The plaintiffs’ motion, while couched in lawyerly language, was unusually harsh in excoriating the court for its delay; normally, you don’t want to attack the very judges who are hearing your case, but at this point, plaintiffs have little left to lose. Election law expert Rick Hasen, who has called the extreme wait “unconscionable,” went one step further. He speculates that one judge on the panel, a Reagan appointee named Jerry Smith, might be trying to run out the clock until Donald Trump can appoint a fifth conservative to the Supreme Court. The high court would directly hear any appeal from this case and could easily overturn a ruling favorable to plaintiffs.
And this lawsuit is no small matter. It’s impossible to say just how exactly the court would redraw the lines if it does overturn both of the challenged maps, but Republicans have been strenuously fighting the case for years, knowing they could face major losses if they get an adverse ruling. Daily Kos Elections has previously shown that Texas could have drawn three additional congressional districts that would elect Latino voters’ candidate of choice, meaning Republicans could lose three seats in Congress, and perhaps more in the state House. Texas’ litigation proves the maxim that “justice delayed is justice denied,” since even if it sides with plaintiffs now, the court can’t undo the effects of years-old election outcomes. That might be precisely what Republicans are counting on.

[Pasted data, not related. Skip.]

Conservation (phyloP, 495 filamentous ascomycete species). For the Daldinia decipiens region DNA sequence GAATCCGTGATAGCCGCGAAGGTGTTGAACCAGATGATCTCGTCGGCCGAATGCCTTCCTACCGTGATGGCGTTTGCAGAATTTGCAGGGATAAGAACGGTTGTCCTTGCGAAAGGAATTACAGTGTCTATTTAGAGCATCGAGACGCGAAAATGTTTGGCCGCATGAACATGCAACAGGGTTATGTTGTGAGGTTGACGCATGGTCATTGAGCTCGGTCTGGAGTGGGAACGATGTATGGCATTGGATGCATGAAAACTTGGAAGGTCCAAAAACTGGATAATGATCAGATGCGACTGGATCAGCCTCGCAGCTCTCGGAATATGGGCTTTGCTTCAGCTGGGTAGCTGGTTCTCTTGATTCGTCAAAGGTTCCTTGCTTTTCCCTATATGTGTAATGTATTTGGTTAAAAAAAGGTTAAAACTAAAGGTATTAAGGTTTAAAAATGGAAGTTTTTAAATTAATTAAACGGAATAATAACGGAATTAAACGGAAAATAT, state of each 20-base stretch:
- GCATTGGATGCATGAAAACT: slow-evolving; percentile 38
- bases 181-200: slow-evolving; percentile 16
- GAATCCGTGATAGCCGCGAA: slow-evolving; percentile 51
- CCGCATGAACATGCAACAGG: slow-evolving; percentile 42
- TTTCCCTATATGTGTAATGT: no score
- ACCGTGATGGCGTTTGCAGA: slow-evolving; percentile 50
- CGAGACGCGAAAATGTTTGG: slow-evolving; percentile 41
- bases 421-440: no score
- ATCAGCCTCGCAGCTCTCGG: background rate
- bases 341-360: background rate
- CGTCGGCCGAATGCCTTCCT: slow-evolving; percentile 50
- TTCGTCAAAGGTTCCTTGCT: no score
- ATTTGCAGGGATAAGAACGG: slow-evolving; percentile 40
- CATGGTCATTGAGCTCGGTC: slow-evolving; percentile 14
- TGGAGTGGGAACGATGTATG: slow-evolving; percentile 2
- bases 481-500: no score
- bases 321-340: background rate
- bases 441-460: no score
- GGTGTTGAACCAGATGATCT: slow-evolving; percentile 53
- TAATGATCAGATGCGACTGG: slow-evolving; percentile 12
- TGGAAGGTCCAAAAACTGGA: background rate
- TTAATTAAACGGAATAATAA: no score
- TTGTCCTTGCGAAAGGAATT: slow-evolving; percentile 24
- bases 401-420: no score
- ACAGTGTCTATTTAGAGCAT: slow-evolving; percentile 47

● New Hampshire: Republicans gained total control over New Hampshire’s state government in 2016 for the first time since 2004, and three legislators have already proposed changing the way the Granite State allocates its four Electoral College votes after Hillary Clinton narrowly captured them in 2016. This Republican bill would allot two votes to the statewide winner and one to the victor in each of the state’s two congressional districts, a practice followed by only Maine and Nebraska. (Every other state is winner-take-all.) This change would have given Trump an extra electoral vote, since according to our calculations, he carried the 1st District by 48-47 while dropping the 2nd 49-46 and narrowly losing statewide by less than 1 point.
If Republicans control redistricting in New Hampshire in the next decade, they could potentially create one strongly Republican district to guarantee themselves at least one electoral vote. This proposal may not go anywhere, and New Hampshire is a tiny state, but it would, quite simply, represent an effort to gerrymander the Electoral College itself. Republicans have considered similar efforts in larger, blue-leaning states like Pennsylvania in the recent past, and if they succeed, it could further exacerbate their already undemocratic edge in the Electoral College.
● Reform: To demonstrate how arbitrary and undemocratic many arguments against abolishing the Electoral College are, Daily Kos Elections mapped out what the 2016 presidential election would have looked like if the cultural region of Appalachia were a single state instead of divided among 11 different ones. Take the hypothetical state of Appalachia out of the equation and Trump actually would have won fewer electoral votes than Clinton. While many Republicans have defended the Electoral College as preventing California from exerting undue influence over the country, they simply don’t contend with the logical end of their argument: that it’s somehow acceptable for Appalachia—or any other state or region, all of which are the product of historical accident—to wield outsized power over who becomes president.